Such a time is now, as we barter over whether or not any and all means of extracting personal wealth from the earth and its peoples is consistent with the concepts of personal liberty and equality. Without the rule of law, the scope of one man's liberty can easily include depriving another man of his. Therefore our politics have become a "negotiation" not just about money, but the underlying assumptions in law about personal, and now corporate it seems, liberty.
This aspect of our politics, that we are arguing about the definition of liberty, is largely hidden by the higher profile of money in the minds of the press and public. Right now, it seems, the right and corporate powers are bending the concept of individual liberty back in time and in meaning to include sustaining the personal wealth of kings among the guiding principles of law.
Our politics have devolved to right and left with a mythical middle that's all about who gets the money and when. Getting the money right now being the primary objective of the negotiations. This is probably the natural state of commerce on the street, but it should not be the frame of debate on how to govern. Our government, if we agree that it should continue to exist, is about charting a course through the indifferent vagaries of temporal commerce through which equality, liberty and justice can be passed to the next generations.
The disaffected and independent appear to be confused by all this. But then why wouldn't the middle be confused? They assume that their liberties are not at issue. They see elections as cut and dried. Either business gets done or it doesn't, and they don't care by whom or how it gets done. In this rejection of party politics they fail to take more than their personal financial outcomes into consideration. They also fail to extrapolate the outcome of policies that funnel more and more of profit and wealth to a tiny class of super rich.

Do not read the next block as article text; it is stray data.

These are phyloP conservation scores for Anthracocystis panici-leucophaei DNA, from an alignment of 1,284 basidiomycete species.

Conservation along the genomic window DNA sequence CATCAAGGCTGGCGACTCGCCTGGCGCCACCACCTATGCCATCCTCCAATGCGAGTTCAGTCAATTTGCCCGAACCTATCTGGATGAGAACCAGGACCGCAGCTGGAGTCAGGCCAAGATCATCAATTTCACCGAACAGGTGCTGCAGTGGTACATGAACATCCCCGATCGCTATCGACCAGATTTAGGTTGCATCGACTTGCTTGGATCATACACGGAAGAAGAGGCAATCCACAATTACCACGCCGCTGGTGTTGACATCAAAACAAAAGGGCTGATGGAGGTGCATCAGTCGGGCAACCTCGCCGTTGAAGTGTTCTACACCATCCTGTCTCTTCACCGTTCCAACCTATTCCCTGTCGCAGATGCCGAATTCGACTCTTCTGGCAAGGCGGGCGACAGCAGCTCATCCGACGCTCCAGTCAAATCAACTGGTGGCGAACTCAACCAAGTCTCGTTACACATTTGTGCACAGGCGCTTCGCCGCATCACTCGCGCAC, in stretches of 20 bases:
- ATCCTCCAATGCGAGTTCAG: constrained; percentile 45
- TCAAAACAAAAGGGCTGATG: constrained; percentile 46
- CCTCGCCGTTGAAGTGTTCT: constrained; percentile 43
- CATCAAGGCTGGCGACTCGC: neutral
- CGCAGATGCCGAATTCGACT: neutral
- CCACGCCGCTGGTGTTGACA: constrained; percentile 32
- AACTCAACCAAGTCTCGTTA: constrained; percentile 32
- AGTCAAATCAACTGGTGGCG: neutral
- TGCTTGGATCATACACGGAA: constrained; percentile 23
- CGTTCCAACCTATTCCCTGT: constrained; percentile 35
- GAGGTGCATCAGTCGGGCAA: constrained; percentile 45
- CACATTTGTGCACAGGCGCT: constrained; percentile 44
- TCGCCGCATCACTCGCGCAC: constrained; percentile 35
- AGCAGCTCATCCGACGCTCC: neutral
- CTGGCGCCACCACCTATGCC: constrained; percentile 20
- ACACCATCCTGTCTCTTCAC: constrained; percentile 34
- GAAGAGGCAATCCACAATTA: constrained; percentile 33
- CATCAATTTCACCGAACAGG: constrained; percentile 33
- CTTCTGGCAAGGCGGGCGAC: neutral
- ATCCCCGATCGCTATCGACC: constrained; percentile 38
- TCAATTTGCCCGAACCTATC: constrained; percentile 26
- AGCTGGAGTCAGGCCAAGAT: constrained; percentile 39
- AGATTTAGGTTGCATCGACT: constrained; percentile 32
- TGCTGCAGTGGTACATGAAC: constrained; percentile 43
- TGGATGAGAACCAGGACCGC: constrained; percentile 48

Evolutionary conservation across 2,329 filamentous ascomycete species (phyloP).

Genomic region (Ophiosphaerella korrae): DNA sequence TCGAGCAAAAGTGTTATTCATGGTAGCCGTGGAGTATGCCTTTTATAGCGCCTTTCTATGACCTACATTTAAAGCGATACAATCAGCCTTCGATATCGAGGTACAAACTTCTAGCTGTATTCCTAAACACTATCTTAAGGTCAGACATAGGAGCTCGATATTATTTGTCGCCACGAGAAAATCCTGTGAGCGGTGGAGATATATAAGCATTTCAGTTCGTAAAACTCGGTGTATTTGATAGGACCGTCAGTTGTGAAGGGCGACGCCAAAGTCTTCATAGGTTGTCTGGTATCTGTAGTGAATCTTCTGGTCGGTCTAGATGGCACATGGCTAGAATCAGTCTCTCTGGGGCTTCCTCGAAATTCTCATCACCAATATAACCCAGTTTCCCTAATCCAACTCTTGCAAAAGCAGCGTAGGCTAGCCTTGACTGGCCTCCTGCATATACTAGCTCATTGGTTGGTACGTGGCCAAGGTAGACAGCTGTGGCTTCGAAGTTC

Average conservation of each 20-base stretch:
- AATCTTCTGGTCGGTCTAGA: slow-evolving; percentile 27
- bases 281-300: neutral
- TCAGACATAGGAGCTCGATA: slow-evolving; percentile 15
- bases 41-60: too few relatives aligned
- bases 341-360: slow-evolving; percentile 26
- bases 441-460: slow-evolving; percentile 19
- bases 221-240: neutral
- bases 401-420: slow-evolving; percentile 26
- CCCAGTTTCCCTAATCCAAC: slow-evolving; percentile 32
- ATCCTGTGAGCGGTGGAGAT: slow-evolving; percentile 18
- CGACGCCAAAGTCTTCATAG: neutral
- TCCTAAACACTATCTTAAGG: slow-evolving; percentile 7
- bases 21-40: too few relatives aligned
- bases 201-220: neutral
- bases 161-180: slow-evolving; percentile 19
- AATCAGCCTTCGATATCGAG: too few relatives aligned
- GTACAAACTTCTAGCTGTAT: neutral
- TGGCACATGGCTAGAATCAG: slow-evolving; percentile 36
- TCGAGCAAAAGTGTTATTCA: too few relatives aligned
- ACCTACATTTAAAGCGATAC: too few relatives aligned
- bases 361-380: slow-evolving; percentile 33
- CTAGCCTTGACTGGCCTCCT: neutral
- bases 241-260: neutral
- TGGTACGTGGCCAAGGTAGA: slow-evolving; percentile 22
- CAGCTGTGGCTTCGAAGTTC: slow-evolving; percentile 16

The middle doesn't see that we are engaged in an epic struggle to redefine liberty in a new age of mega commerce. The middle only sees their paychecks dwindling and their jobs under duress. They would be much happier if we'd stop negotiating and start making their lives better. So they vote for what might make it better, and in absence of a sensible and coherent plan by a unified government, their vote seems like flailing. And it is flailing.
So why not have four parties? We'd have solved the nations problems already if we were able to properly assess the relative value of liberty versus money, a problem that was solved for the generation that forged the Constitution by their Constitution. The same principles should apply if we can update our thinking to the era of business that rivals government in scope and power.
Four parties couldn't make things much worse. As it is, liberty and money have been redefined as philosophically identical to our government. It would help if we acknowledged what it is over which we are toiling. Four parties would also have the benefit of driving the lackadaisical main stream media apoplectic.